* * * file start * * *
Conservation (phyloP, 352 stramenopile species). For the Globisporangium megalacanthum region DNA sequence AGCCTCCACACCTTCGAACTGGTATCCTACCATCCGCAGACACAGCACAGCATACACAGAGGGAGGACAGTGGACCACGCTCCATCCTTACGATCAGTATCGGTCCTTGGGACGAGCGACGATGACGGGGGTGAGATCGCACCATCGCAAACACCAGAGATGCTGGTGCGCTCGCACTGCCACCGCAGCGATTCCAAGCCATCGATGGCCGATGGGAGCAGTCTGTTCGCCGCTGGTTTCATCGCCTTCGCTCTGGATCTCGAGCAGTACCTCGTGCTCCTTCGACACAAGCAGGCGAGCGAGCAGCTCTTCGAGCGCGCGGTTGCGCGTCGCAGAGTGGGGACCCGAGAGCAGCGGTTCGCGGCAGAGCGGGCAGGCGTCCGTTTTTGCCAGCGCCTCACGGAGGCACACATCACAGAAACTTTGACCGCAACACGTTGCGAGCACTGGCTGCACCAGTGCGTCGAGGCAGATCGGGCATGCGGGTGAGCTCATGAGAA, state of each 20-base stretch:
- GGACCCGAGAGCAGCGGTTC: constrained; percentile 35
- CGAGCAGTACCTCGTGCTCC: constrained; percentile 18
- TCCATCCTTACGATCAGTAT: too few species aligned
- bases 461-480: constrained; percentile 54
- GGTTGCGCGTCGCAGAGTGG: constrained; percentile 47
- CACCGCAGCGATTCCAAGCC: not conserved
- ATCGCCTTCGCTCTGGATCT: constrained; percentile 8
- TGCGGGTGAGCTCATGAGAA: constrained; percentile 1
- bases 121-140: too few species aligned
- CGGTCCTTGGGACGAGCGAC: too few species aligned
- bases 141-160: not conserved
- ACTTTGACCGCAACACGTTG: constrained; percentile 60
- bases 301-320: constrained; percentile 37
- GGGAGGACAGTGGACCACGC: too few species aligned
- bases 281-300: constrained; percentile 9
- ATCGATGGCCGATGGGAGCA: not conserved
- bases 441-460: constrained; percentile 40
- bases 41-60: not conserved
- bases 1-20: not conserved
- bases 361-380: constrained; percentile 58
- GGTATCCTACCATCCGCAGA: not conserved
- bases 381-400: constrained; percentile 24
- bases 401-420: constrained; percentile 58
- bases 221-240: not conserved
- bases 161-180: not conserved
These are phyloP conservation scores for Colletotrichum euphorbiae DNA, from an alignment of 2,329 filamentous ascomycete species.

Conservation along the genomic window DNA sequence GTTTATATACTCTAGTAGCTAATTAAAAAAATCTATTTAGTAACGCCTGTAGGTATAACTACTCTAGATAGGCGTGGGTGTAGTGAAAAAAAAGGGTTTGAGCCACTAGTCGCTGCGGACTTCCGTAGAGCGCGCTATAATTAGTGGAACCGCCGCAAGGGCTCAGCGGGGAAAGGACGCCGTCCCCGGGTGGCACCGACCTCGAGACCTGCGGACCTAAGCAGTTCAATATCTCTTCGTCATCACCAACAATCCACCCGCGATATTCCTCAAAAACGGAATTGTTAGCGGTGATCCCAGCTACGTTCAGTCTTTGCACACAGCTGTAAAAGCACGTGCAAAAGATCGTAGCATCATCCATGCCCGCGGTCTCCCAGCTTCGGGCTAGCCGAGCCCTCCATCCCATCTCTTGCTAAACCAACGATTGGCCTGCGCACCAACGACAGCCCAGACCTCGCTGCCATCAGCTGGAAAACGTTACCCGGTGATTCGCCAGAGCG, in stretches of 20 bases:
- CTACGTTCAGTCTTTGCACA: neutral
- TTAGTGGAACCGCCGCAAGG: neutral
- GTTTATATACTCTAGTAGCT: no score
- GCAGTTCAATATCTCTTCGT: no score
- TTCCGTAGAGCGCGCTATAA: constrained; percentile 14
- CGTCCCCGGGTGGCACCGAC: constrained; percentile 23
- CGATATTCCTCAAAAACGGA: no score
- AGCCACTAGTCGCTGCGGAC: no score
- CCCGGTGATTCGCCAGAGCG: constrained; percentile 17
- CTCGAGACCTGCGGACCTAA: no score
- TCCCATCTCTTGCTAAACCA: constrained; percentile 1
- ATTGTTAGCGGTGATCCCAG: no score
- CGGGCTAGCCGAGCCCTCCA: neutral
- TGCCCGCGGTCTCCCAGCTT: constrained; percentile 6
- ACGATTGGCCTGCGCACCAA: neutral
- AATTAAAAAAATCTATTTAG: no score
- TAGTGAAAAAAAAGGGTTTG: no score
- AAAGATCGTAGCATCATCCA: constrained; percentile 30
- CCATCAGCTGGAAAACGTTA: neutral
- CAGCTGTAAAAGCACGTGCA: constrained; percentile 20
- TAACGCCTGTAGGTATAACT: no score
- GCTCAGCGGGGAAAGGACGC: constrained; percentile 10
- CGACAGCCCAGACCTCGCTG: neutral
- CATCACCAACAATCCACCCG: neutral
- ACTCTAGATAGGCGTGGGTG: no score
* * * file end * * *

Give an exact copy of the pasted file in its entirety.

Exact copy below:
Conservation (phyloP, 352 stramenopile species). For the Globisporangium megalacanthum region DNA sequence AGCCTCCACACCTTCGAACTGGTATCCTACCATCCGCAGACACAGCACAGCATACACAGAGGGAGGACAGTGGACCACGCTCCATCCTTACGATCAGTATCGGTCCTTGGGACGAGCGACGATGACGGGGGTGAGATCGCACCATCGCAAACACCAGAGATGCTGGTGCGCTCGCACTGCCACCGCAGCGATTCCAAGCCATCGATGGCCGATGGGAGCAGTCTGTTCGCCGCTGGTTTCATCGCCTTCGCTCTGGATCTCGAGCAGTACCTCGTGCTCCTTCGACACAAGCAGGCGAGCGAGCAGCTCTTCGAGCGCGCGGTTGCGCGTCGCAGAGTGGGGACCCGAGAGCAGCGGTTCGCGGCAGAGCGGGCAGGCGTCCGTTTTTGCCAGCGCCTCACGGAGGCACACATCACAGAAACTTTGACCGCAACACGTTGCGAGCACTGGCTGCACCAGTGCGTCGAGGCAGATCGGGCATGCGGGTGAGCTCATGAGAA, state of each 20-base stretch:
- GGACCCGAGAGCAGCGGTTC: constrained; percentile 35
- CGAGCAGTACCTCGTGCTCC: constrained; percentile 18
- TCCATCCTTACGATCAGTAT: too few species aligned
- bases 461-480: constrained; percentile 54
- GGTTGCGCGTCGCAGAGTGG: constrained; percentile 47
- CACCGCAGCGATTCCAAGCC: not conserved
- ATCGCCTTCGCTCTGGATCT: constrained; percentile 8
- TGCGGGTGAGCTCATGAGAA: constrained; percentile 1
- bases 121-140: too few species aligned
- CGGTCCTTGGGACGAGCGAC: too few species aligned
- bases 141-160: not conserved
- ACTTTGACCGCAACACGTTG: constrained; percentile 60
- bases 301-320: constrained; percentile 37
- GGGAGGACAGTGGACCACGC: too few species aligned
- bases 281-300: constrained; percentile 9
- ATCGATGGCCGATGGGAGCA: not conserved
- bases 441-460: constrained; percentile 40
- bases 41-60: not conserved
- bases 1-20: not conserved
- bases 361-380: constrained; percentile 58
- GGTATCCTACCATCCGCAGA: not conserved
- bases 381-400: constrained; percentile 24
- bases 401-420: constrained; percentile 58
- bases 221-240: not conserved
- bases 161-180: not conserved
These are phyloP conservation scores for Colletotrichum euphorbiae DNA, from an alignment of 2,329 filamentous ascomycete species.

Conservation along the genomic window DNA sequence GTTTATATACTCTAGTAGCTAATTAAAAAAATCTATTTAGTAACGCCTGTAGGTATAACTACTCTAGATAGGCGTGGGTGTAGTGAAAAAAAAGGGTTTGAGCCACTAGTCGCTGCGGACTTCCGTAGAGCGCGCTATAATTAGTGGAACCGCCGCAAGGGCTCAGCGGGGAAAGGACGCCGTCCCCGGGTGGCACCGACCTCGAGACCTGCGGACCTAAGCAGTTCAATATCTCTTCGTCATCACCAACAATCCACCCGCGATATTCCTCAAAAACGGAATTGTTAGCGGTGATCCCAGCTACGTTCAGTCTTTGCACACAGCTGTAAAAGCACGTGCAAAAGATCGTAGCATCATCCATGCCCGCGGTCTCCCAGCTTCGGGCTAGCCGAGCCCTCCATCCCATCTCTTGCTAAACCAACGATTGGCCTGCGCACCAACGACAGCCCAGACCTCGCTGCCATCAGCTGGAAAACGTTACCCGGTGATTCGCCAGAGCG, in stretches of 20 bases:
- CTACGTTCAGTCTTTGCACA: neutral
- TTAGTGGAACCGCCGCAAGG: neutral
- GTTTATATACTCTAGTAGCT: no score
- GCAGTTCAATATCTCTTCGT: no score
- TTCCGTAGAGCGCGCTATAA: constrained; percentile 14
- CGTCCCCGGGTGGCACCGAC: constrained; percentile 23
- CGATATTCCTCAAAAACGGA: no score
- AGCCACTAGTCGCTGCGGAC: no score
- CCCGGTGATTCGCCAGAGCG: constrained; percentile 17
- CTCGAGACCTGCGGACCTAA: no score
- TCCCATCTCTTGCTAAACCA: constrained; percentile 1
- ATTGTTAGCGGTGATCCCAG: no score
- CGGGCTAGCCGAGCCCTCCA: neutral
- TGCCCGCGGTCTCCCAGCTT: constrained; percentile 6
- ACGATTGGCCTGCGCACCAA: neutral
- AATTAAAAAAATCTATTTAG: no score
- TAGTGAAAAAAAAGGGTTTG: no score
- AAAGATCGTAGCATCATCCA: constrained; percentile 30
- CCATCAGCTGGAAAACGTTA: neutral
- CAGCTGTAAAAGCACGTGCA: constrained; percentile 20
- TAACGCCTGTAGGTATAACT: no score
- GCTCAGCGGGGAAAGGACGC: constrained; percentile 10
- CGACAGCCCAGACCTCGCTG: neutral
- CATCACCAACAATCCACCCG: neutral
- ACTCTAGATAGGCGTGGGTG: no score